Tuesday, February 7, 2017

Pizza! Pizza! Papier-mache Pizza!!

My DragonWing Arts students are in the midst of making all sorts of delicious creations with various types of papier-mache.  There's the pizza slices pictured here, plus donuts, slices of cake and pie, and ice cream sundaes!  The pizza slices were the easiest to make and therefore are the first to be done, so I thought I'd share them with you today.  In the coming couple of weeks, we will be painting the cakes, donuts, and ice cream, and I'll be sharing them here too. 
I started by cutting out a couple of large circles from some chipboard, but any cardboard would be fine.  I cut them into slices, and each student made one slice of pizza.  I'm thinking, for our end-of-session art show, that I'll either find a large pizza box that will fit all 8 slices (I have 8 students currently), or a bunch of small ones, to display the pizza. 
The kids started by building an edge of crust on the back of their slice, with a rolled up and crumpled piece of tin foil that was taped on to the cardboard.  Then, some thickness was added to their slices, with a layer of Celluclay.  It was my first time using Celluclay, but I did not care particularly for it, especially for the poofs of dust when I mixed it up with water.  Yuck!  Next time, if I want some textured papier-mache, I'll go back to simply using an old favorite, a mix of shredded paper and Art Paste.  Its easy to make, dries rock hard, and isn't dusty!  And costs WAY less than Celluclay, which we also used on our cake slices, that I will blog about when complete.  I got these wonderful foil trays at 3 for $1 at the dollar store, and each student stored all their papier-mache pieces on their tray. 

I didn't particularly care for the texture of the dry Celluclay, so we dipped pieces of toilet paper into mixed Art Paste and put a layer of it on top of the Celluclay.  It very much mimicked the texture of gooey stretchy cheese.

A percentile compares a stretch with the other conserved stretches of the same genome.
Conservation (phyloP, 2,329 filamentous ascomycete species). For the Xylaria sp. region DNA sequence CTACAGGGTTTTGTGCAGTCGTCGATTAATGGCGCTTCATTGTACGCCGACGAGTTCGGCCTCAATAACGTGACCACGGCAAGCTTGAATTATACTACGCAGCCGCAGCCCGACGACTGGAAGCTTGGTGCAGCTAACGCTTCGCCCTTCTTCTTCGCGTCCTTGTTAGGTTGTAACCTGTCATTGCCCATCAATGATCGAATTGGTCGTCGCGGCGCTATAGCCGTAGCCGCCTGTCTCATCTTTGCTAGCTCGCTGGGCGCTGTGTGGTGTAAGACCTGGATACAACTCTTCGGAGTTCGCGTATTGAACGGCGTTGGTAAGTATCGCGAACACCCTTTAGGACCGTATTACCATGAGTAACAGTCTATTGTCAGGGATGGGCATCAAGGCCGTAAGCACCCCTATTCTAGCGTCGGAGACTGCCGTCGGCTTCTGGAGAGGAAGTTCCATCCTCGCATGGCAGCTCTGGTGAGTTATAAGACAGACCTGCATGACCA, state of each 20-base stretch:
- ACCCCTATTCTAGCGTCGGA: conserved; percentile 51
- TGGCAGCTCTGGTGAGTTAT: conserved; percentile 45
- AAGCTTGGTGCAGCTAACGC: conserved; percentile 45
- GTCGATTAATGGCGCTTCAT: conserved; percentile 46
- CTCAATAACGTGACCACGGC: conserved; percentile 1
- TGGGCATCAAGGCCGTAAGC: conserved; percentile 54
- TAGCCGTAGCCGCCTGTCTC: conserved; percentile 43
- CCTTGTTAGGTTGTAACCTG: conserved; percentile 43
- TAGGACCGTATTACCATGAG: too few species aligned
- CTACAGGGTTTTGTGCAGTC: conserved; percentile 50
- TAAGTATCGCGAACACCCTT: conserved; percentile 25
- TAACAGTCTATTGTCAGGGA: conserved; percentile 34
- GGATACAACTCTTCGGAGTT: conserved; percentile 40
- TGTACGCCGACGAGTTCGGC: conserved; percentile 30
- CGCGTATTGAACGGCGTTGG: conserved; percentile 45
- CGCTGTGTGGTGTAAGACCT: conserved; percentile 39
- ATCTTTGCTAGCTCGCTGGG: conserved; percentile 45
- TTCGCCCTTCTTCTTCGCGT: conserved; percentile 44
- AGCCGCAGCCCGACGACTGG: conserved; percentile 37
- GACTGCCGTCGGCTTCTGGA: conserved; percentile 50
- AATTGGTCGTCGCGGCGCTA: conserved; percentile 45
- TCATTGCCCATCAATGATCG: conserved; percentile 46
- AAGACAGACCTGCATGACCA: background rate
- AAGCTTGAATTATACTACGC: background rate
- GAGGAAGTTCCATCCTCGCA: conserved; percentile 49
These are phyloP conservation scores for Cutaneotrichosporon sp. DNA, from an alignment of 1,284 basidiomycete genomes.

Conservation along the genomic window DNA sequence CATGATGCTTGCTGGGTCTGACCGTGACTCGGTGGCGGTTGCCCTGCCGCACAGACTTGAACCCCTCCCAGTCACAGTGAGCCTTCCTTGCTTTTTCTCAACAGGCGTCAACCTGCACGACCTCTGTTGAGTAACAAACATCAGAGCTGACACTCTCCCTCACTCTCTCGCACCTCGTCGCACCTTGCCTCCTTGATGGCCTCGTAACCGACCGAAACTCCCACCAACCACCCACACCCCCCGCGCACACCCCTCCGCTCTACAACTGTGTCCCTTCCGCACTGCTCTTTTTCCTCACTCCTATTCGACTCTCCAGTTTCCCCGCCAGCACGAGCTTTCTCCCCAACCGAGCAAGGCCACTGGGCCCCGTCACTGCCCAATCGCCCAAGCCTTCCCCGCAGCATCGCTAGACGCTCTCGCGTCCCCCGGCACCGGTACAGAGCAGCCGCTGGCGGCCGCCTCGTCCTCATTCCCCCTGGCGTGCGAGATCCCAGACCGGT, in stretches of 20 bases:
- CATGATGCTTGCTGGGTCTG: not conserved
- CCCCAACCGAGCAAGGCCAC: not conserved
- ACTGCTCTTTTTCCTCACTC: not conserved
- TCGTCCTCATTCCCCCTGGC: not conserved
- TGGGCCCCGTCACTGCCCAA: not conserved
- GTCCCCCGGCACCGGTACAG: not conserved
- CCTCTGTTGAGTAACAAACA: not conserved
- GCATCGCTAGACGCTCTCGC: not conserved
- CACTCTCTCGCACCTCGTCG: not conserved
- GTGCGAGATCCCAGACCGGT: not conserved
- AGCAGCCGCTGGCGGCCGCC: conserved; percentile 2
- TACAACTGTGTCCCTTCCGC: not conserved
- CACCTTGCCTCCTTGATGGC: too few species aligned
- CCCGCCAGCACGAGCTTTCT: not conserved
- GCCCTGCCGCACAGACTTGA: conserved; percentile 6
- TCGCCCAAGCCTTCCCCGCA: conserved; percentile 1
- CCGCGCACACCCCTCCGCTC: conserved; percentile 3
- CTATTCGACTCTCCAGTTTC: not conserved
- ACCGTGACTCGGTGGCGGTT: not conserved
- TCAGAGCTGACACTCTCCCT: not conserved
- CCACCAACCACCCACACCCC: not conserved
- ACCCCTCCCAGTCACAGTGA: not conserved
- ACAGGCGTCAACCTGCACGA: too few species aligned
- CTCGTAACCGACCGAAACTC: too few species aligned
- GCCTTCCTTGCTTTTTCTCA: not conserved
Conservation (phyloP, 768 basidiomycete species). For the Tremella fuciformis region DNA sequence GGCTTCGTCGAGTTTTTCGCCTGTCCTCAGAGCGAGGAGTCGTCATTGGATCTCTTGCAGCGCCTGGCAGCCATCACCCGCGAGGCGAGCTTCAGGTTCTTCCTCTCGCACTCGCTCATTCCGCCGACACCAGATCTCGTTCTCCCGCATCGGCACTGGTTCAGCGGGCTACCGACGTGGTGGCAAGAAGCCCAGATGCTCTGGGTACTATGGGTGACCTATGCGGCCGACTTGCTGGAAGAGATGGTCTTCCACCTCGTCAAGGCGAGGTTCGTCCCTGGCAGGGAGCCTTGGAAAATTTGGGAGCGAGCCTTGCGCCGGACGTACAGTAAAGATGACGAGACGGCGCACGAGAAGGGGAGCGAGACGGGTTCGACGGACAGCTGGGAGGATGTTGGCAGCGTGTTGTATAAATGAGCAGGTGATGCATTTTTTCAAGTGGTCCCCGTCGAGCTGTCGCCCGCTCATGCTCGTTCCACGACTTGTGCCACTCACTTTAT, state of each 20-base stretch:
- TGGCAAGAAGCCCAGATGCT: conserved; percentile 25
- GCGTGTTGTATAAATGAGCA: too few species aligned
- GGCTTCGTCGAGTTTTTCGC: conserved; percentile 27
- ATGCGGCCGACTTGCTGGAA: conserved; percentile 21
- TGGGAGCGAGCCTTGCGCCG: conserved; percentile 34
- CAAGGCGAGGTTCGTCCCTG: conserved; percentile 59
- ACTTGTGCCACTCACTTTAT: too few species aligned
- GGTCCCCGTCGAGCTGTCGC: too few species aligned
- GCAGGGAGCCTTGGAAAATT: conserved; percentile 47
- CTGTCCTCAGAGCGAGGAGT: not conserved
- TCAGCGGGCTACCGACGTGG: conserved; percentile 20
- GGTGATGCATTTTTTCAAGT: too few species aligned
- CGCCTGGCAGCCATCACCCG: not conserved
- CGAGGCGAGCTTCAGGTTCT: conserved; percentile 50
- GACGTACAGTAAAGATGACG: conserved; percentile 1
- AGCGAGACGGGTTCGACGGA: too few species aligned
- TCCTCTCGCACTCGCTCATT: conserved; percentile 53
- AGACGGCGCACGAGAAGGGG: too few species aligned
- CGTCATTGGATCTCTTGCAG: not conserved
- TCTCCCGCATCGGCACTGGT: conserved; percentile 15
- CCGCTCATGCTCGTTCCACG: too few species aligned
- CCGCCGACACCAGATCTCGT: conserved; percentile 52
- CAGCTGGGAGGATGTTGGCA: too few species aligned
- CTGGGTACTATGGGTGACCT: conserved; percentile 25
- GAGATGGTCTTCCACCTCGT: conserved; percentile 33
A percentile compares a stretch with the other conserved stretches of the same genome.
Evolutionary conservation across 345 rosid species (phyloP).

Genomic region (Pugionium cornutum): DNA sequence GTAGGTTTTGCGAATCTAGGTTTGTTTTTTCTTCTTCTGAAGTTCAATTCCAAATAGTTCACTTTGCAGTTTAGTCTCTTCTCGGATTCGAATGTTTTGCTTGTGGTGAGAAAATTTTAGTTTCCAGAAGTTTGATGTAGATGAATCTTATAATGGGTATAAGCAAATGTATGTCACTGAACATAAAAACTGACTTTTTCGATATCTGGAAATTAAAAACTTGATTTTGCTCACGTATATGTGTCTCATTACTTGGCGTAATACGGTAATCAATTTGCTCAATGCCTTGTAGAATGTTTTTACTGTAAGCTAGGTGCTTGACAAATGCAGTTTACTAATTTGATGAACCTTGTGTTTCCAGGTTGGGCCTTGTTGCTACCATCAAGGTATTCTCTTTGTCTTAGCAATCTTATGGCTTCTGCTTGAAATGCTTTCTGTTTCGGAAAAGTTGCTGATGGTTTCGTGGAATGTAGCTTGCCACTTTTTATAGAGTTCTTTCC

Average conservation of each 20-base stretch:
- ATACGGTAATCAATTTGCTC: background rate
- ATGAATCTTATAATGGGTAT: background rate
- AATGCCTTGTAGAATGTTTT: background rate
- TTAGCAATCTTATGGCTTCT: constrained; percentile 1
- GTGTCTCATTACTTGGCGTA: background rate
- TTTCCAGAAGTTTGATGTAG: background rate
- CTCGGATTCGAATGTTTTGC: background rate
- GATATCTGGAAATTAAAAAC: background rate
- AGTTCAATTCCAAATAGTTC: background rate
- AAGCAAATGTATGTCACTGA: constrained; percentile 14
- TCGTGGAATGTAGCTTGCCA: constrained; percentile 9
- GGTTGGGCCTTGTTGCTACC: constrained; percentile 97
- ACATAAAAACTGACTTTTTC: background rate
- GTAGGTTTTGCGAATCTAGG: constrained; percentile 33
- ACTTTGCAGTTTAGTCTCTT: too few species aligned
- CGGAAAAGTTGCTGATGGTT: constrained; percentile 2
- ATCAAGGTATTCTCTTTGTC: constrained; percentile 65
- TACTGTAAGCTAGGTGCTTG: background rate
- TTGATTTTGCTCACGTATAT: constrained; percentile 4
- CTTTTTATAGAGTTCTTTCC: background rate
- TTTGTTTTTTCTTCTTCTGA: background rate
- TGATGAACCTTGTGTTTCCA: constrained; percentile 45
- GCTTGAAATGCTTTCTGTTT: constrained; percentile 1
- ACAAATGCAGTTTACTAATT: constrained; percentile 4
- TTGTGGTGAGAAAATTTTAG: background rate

When the papier-mache was totally dry, it was time to make toppings and paint.  Toppings of pepperoni, mushrooms, peppers, olives, pineapple, bacon, etc were all cut out of felt, and stuck into the wet paint as we painted, so that 'sauce' and 'cheese' sometimes got on top of the toppings.  We use acrylic paints on papier-mache for a nice permanent finish.  A variety of yellows, browns, oranges, reds, and light tans were pre-mixed and the kids then used whichever colors they wanted, and mixed them as desired, too, so some cheese and/or crusts looked a little more 'well done' than others!

The boy who made this slice insisted he wanted no toppings, because that's the way he likes to eat his pizza, and he purposely 'burned' his crust!
Below, a pizza slice is topped with pineapples, olives, mushrooms, red and green peppers, and some fresh mozzarella.  And another well-done crust!
Below, a very saucy pepperoni pizza!
The boy who made this pizza below was being pretty goofy.  He wanted to put liver on his pizza, but in the end, I think he made mushrooms instead, and added sauce and cheese to his crust.

The kids were enjoying 'eating' their pizza slices!

I'm afraid, with all my demonstrating, my sample slice (below) looks like its been re-heated in the toaster oven one too many times.  It's cheese looks rather dried out!

Below, some of the finished slices.  Now they will be set aside until we properly display them in our 'art show' during the final class of the 8-week session.  All-in-all, it's an easy and fun project, and if you are scared of papier-mache, a project like this is an easy way to get your feet wet!

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